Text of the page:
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# CrossGuid

CrossGuid is a minimal, cross platform, C++ GUID library. It uses the best
native GUID/UUID generator on the given platform and had a generic class for
parsing, stringifying, and comparing IDs. The intention is that anyone who
uses this code can simply copy `guid.h` and `guid.cpp` into their project and
define one of the following preprocessor flags to control the implementation:

* `GUID_LIBUUID` - Uses `libuuid` which is normally used on linux but possibly
  usable elsewhere as well.
* `GUID_CFUUID` - Uses `CFCreateUUID` from Apple's `CoreFoundation` framework.
  This works on both Mac OSX and iOS.
* `GUID_WINDOWS` - Uses the built in `CoCreateGuid` function in Windows.
* `GUID_ANDROID` - Uses JNI to invoke Java functions from Android SDK.

I recommend taking the time to actually look at the `guid.h` and `guid.cpp` so
that you can see how simple they are. It should be pretty trivial to modify
the code to match your naming conventions or drop it into a namespace so that it
fits in nicely with your code base.

## Basic usage

### Tests

The tests are a simple way to figure out how the library works. There is a file
in the root of the repository called `test.cpp` that runs a simple set of tests
and outputs a few guid strings for a sanity check. This file does not have a
`main()` function entry point there, it is intended to be called from somewhere
else, and it takes a `GuidGenerator` as input. All platforms except for Android
use `testmain.cpp` to construct a `GuidGenerator` and run the tests. In Android
there is a special file called `android/jni/jnitest.cpp` which invokes the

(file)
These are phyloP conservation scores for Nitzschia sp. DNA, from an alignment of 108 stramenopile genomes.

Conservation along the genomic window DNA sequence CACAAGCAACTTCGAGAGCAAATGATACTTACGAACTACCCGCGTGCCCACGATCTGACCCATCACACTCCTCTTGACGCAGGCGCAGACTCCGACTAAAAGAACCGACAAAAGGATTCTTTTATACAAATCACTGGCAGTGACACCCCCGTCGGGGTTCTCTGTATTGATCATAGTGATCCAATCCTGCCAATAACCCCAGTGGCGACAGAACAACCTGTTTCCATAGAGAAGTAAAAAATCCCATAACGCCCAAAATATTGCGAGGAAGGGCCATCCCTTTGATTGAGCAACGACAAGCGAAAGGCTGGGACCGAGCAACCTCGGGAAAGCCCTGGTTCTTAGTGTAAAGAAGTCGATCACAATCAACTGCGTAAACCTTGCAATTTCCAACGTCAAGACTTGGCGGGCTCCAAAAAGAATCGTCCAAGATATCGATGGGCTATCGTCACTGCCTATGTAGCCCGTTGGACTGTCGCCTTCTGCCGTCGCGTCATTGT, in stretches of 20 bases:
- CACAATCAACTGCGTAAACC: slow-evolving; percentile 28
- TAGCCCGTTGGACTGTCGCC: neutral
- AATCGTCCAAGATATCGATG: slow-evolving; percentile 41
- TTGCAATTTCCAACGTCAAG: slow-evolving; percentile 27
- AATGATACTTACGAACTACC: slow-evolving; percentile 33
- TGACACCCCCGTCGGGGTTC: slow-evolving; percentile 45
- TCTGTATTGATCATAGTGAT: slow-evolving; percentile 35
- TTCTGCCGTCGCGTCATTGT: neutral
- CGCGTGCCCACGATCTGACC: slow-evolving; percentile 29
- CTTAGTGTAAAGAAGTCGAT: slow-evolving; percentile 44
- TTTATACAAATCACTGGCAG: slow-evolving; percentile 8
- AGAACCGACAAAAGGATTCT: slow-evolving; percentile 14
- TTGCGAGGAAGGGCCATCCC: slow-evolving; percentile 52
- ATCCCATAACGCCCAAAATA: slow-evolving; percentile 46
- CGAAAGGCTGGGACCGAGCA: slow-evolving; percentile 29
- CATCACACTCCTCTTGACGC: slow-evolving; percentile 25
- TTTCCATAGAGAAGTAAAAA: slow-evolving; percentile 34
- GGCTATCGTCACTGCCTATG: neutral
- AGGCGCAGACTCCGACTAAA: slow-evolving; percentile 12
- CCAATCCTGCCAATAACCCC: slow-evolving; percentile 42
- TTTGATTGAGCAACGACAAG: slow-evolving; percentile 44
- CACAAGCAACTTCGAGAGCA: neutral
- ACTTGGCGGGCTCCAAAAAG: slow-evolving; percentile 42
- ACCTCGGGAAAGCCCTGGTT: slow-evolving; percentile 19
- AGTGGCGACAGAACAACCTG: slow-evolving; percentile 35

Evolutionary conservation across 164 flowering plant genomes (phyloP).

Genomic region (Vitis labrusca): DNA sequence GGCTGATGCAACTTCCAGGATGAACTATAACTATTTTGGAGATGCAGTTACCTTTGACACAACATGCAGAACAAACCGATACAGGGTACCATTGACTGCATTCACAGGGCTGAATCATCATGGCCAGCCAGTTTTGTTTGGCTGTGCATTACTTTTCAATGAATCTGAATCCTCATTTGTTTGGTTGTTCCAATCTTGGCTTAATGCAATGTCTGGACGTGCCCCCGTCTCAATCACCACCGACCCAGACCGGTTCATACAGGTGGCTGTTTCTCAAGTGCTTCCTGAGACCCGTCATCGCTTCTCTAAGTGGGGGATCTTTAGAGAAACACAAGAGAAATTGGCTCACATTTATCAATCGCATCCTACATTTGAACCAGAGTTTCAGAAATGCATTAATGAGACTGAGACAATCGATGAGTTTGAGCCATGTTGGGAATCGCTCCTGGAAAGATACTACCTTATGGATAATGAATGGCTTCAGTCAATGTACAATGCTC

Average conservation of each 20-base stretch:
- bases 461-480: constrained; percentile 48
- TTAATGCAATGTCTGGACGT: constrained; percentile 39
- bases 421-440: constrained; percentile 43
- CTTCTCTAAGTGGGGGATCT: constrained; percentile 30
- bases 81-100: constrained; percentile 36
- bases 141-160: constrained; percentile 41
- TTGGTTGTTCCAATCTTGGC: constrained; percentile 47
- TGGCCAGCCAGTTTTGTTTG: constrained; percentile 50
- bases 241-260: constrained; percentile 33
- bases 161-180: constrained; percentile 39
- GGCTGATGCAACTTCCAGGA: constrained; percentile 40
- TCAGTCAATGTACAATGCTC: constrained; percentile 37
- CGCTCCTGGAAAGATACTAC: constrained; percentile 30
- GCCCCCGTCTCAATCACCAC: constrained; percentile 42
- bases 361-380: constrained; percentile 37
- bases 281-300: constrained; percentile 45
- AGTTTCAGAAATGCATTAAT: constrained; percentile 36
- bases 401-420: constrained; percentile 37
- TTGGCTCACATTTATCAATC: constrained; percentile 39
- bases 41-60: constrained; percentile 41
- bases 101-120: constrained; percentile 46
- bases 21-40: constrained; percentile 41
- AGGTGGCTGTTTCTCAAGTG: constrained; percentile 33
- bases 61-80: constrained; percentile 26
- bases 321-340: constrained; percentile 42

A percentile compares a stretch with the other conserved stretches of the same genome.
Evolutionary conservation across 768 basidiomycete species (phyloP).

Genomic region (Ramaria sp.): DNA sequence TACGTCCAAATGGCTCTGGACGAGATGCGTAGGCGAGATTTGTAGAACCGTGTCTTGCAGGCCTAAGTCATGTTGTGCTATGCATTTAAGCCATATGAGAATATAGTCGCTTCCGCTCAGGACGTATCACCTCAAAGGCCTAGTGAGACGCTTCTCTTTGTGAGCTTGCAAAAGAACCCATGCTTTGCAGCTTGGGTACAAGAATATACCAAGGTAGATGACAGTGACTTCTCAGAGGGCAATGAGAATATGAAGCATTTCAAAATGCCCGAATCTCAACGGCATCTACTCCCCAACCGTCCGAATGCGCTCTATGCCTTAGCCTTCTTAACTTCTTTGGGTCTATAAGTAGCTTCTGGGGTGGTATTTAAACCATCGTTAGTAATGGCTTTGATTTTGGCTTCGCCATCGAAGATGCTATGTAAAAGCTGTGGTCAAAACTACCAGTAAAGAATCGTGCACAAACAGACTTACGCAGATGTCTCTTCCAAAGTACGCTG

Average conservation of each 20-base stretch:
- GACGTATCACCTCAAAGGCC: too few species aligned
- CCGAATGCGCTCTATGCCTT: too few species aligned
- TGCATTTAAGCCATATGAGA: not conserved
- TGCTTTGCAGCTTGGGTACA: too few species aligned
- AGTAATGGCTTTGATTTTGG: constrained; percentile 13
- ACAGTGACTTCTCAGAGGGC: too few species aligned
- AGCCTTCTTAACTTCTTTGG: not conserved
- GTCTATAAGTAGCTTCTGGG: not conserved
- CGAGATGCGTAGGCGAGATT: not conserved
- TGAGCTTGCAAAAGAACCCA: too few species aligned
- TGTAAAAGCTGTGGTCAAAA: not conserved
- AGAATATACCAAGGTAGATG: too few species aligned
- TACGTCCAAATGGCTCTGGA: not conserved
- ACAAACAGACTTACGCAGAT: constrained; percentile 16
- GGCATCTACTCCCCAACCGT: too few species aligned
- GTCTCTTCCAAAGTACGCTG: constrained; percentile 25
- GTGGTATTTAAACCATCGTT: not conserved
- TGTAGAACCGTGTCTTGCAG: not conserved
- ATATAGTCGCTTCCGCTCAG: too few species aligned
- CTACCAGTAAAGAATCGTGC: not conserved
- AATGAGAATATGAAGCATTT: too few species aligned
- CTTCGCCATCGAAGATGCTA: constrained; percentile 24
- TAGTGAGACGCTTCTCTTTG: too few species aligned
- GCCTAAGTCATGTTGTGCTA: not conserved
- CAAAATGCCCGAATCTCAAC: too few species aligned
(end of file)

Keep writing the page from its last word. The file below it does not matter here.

tests.

### Creating a guid generator

Creation of a guid generator is not exactly the same in every platform, but
this is an intentional feature. In Android the guid generation function has to
have access to a `JNIEnv` handle, but that handle is not necessarily the same
all the time. Therefore, there is a `GuidGenerator` class whose construction is
different depending on the platform, but client code can pass around a
`GuidGenerator` object and then use it the same on every platform. On every
platform except Android, you can create a guid generator like this:

    GuidGenerator generator;

But on Android you need to pass a `JNIEnv *`:

    GuidGenerator generator(env);

### Creating guids

On every platform guid creation is the same:

    void doGuidStuff(GuidGenerator generator)
    {
        auto myGuid = generator.newGuid();
    }

### Converting guid to string

First of all, there is normally no reason to convert a guid to a string except
for in debugging or when serializing for API calls or whatever. You should
definitely avoid storing guids as strings or using strings for any
computations. If you do need to convert a guid to a string, then you can
utilize strings because the `<<` operator is overloaded. To print a guid to
`std::cout`:

    
    void doGuidStuff(GuidGenerator generator)
    {
        auto myGuid = generator.newGuid();
        std::cout << "Here is a guid: " << myGuid << std::endl;
    }

Or to store a guid in a `std::string`:

    void doGuidStuff(GuidGenerator generator)
    {
        auto myGuid = generator.newGuid();
        std::stringstring stream;
        stream << myGuid;
        auto guidString = stream.str();
    }

### Parsing a string into a guid

There is a constructor that can be used to create a guid from a string without
needing any reference to a `GuidGenerator`:

    void doGuidStuff()
    {